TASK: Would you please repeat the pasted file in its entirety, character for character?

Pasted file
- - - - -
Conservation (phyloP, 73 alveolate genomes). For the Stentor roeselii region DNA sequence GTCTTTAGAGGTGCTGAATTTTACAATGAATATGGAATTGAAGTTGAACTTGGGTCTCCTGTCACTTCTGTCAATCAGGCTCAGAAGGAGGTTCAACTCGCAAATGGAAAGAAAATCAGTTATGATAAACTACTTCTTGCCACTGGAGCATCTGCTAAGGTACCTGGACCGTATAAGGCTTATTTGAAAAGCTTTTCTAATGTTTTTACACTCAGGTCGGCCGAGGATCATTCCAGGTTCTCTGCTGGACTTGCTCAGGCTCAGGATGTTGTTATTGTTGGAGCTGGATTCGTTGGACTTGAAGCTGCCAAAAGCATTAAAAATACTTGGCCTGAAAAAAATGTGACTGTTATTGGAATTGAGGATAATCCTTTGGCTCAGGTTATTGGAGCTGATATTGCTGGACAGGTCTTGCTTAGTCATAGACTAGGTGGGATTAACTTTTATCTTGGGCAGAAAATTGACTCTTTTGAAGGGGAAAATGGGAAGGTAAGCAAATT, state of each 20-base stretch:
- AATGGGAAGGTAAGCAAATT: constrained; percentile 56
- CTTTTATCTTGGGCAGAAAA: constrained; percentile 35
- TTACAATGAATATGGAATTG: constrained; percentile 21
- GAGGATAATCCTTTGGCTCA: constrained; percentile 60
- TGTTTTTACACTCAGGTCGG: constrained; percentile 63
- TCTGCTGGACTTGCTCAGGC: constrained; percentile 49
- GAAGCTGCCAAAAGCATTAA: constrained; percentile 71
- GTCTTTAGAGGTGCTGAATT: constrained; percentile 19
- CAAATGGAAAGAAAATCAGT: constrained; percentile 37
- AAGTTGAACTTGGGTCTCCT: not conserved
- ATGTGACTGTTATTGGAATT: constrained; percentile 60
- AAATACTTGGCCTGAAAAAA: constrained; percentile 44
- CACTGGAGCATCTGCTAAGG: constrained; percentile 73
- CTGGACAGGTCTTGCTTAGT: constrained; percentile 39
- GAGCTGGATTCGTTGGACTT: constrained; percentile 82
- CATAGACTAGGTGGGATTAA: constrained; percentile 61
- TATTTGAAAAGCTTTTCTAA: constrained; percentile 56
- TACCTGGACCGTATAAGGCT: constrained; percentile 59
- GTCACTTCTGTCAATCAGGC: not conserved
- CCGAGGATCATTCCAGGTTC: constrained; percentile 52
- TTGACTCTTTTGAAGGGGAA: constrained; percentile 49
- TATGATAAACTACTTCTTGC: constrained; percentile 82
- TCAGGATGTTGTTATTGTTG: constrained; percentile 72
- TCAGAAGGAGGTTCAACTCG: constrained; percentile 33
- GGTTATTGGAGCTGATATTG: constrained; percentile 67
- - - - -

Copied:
Conservation (phyloP, 73 alveolate genomes). For the Stentor roeselii region DNA sequence GTCTTTAGAGGTGCTGAATTTTACAATGAATATGGAATTGAAGTTGAACTTGGGTCTCCTGTCACTTCTGTCAATCAGGCTCAGAAGGAGGTTCAACTCGCAAATGGAAAGAAAATCAGTTATGATAAACTACTTCTTGCCACTGGAGCATCTGCTAAGGTACCTGGACCGTATAAGGCTTATTTGAAAAGCTTTTCTAATGTTTTTACACTCAGGTCGGCCGAGGATCATTCCAGGTTCTCTGCTGGACTTGCTCAGGCTCAGGATGTTGTTATTGTTGGAGCTGGATTCGTTGGACTTGAAGCTGCCAAAAGCATTAAAAATACTTGGCCTGAAAAAAATGTGACTGTTATTGGAATTGAGGATAATCCTTTGGCTCAGGTTATTGGAGCTGATATTGCTGGACAGGTCTTGCTTAGTCATAGACTAGGTGGGATTAACTTTTATCTTGGGCAGAAAATTGACTCTTTTGAAGGGGAAAATGGGAAGGTAAGCAAATT, state of each 20-base stretch:
- AATGGGAAGGTAAGCAAATT: constrained; percentile 56
- CTTTTATCTTGGGCAGAAAA: constrained; percentile 35
- TTACAATGAATATGGAATTG: constrained; percentile 21
- GAGGATAATCCTTTGGCTCA: constrained; percentile 60
- TGTTTTTACACTCAGGTCGG: constrained; percentile 63
- TCTGCTGGACTTGCTCAGGC: constrained; percentile 49
- GAAGCTGCCAAAAGCATTAA: constrained; percentile 71
- GTCTTTAGAGGTGCTGAATT: constrained; percentile 19
- CAAATGGAAAGAAAATCAGT: constrained; percentile 37
- AAGTTGAACTTGGGTCTCCT: not conserved
- ATGTGACTGTTATTGGAATT: constrained; percentile 60
- AAATACTTGGCCTGAAAAAA: constrained; percentile 44
- CACTGGAGCATCTGCTAAGG: constrained; percentile 73
- CTGGACAGGTCTTGCTTAGT: constrained; percentile 39
- GAGCTGGATTCGTTGGACTT: constrained; percentile 82
- CATAGACTAGGTGGGATTAA: constrained; percentile 61
- TATTTGAAAAGCTTTTCTAA: constrained; percentile 56
- TACCTGGACCGTATAAGGCT: constrained; percentile 59
- GTCACTTCTGTCAATCAGGC: not conserved
- CCGAGGATCATTCCAGGTTC: constrained; percentile 52
- TTGACTCTTTTGAAGGGGAA: constrained; percentile 49
- TATGATAAACTACTTCTTGC: constrained; percentile 82
- TCAGGATGTTGTTATTGTTG: constrained; percentile 72
- TCAGAAGGAGGTTCAACTCG: constrained; percentile 33
- GGTTATTGGAGCTGATATTG: constrained; percentile 67